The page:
FMQs: SNP warned tax hikes will damage Scotland's reputation

Nicola Sturgeon was today warned that the prospect of tax rises in Scotland could hit economic growth and damage the country's global reputation as a place to do businesses.

Nicola Sturgeon at FMQs. Picture: Getty Images

The First Minister told MSPs this week that she is to draw up various proposals examining the prospect of raising tax to offset austerity and the likely economic impact, as she set out her Programme for Government

And Ms Sturgeon today refused to rule out the prospect of a rise in the basic rate of income tax as she clashed with Tory leader Ruth Davidson at First Minister's Questions.

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Ms Davidson said: "I think anyone earning less than £43,000 a year in Scotland heard the First Minister's message loud and clear - she's coming for your paycheck."

The Tory leader cited The Scottish Retail Consortium and Scottish Chambers of Commerce who have raised concerns over the impact of possible tax hikes on firms and workers.

"If raising taxes in Scotland damages the Scottish economy and leads to a loss of revenue - as your own manifesto talked about - which is the money we need to spend on our NHS and schools, why would any responsible Government do it?"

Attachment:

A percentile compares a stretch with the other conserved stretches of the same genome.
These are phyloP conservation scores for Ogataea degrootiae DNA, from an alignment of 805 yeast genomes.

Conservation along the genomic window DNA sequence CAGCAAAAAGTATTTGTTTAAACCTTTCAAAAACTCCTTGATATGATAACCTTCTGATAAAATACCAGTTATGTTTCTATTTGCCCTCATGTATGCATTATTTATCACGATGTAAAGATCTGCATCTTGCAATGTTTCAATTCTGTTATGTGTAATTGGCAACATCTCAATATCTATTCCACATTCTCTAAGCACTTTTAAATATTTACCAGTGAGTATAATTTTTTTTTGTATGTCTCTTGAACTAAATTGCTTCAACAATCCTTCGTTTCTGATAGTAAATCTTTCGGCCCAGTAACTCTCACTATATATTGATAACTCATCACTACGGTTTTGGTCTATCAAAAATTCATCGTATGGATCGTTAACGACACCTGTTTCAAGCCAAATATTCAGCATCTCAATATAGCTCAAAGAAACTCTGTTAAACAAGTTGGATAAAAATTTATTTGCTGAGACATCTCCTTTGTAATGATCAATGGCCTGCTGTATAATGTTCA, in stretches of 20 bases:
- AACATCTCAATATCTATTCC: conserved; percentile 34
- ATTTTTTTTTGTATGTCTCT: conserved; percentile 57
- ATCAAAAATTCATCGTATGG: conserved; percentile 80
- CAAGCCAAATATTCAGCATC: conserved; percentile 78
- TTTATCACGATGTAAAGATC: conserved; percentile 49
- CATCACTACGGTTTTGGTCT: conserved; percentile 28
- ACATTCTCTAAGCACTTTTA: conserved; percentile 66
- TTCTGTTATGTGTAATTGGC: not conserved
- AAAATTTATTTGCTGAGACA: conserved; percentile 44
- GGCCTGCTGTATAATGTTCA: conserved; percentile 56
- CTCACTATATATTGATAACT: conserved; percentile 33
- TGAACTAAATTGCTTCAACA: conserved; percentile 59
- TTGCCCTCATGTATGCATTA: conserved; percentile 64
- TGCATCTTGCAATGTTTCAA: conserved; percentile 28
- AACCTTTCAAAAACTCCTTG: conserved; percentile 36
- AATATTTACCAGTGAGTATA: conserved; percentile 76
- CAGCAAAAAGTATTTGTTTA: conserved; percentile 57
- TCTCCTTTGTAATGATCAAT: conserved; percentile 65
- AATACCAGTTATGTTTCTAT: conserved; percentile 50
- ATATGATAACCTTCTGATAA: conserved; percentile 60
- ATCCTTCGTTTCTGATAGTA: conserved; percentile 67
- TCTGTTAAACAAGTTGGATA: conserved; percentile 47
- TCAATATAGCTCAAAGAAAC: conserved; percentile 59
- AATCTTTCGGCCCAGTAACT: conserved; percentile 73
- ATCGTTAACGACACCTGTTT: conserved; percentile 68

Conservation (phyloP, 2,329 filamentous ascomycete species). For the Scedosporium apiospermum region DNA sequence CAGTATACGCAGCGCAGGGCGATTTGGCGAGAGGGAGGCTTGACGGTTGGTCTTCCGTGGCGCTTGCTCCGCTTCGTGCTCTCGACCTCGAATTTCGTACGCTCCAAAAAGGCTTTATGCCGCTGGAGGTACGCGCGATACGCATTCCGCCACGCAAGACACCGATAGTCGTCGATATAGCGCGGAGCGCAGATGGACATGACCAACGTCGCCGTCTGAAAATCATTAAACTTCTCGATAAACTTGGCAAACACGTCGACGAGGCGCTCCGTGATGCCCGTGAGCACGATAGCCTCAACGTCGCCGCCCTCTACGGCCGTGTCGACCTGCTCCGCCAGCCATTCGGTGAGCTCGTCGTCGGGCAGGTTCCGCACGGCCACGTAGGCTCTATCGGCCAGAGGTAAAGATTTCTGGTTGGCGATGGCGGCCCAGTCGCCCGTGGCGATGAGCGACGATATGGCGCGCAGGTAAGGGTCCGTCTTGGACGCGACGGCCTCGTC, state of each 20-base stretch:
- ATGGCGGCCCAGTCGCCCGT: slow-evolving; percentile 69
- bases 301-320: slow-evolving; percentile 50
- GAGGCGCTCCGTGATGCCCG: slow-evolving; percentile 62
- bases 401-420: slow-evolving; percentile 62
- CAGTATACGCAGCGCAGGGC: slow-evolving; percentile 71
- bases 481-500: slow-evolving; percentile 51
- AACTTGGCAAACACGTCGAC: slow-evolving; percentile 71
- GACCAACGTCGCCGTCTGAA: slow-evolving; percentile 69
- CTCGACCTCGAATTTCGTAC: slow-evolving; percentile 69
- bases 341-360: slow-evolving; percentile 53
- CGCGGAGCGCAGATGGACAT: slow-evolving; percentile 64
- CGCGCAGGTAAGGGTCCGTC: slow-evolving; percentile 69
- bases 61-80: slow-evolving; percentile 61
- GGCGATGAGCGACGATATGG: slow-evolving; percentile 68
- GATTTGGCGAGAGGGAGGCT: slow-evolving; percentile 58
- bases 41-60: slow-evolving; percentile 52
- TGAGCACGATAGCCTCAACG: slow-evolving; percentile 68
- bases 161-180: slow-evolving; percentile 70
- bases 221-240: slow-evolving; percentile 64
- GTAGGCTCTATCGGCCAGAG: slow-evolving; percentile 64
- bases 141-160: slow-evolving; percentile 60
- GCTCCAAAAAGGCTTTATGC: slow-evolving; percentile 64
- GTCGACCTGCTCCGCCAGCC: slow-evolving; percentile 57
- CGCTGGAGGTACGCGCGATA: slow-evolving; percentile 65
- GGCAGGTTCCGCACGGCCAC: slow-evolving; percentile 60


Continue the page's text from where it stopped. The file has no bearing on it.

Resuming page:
The Tory leader warned "punitive tax rates" will not help Scotland match the UK rate of growth after ten years of lagging behind.

"Jacking up taxes on working families and businesses in Scotland will damage the Government's stated objective of getting the economy growing faster and of bringing in more revenue," Ms Davidson added.

"The biggest concern here is over the message that tax rises send out about Scotland's reputation as a place which values ambition, that welcomes business and that want to grow."

But Ms Sturgeon said she would enter the issue with an "open mind" and said it was time to examine ways to tackle austerity.

"We owe ourselves a genuine debate about what kind of society and economy we want to be," Ms Sturgeon said.

"We know that we face further Westminster austerity imposed by Ruth Davidson's party, we know that we face the implications of Brexit - implications that Ruth Davidson thinks the country might never recover from.

"If we want this country to have the highest quality of public services, well paid public servants, the support and infrastructure that our business need to thrive and if we want to have effective policies to tackle poverty then I think we need to have on honest mature debate about how best to deliver that."

She hit out at the Tories for "sitting on the sidelines calling day in, day out for extra spending" while also calling for tax cuts for the rich.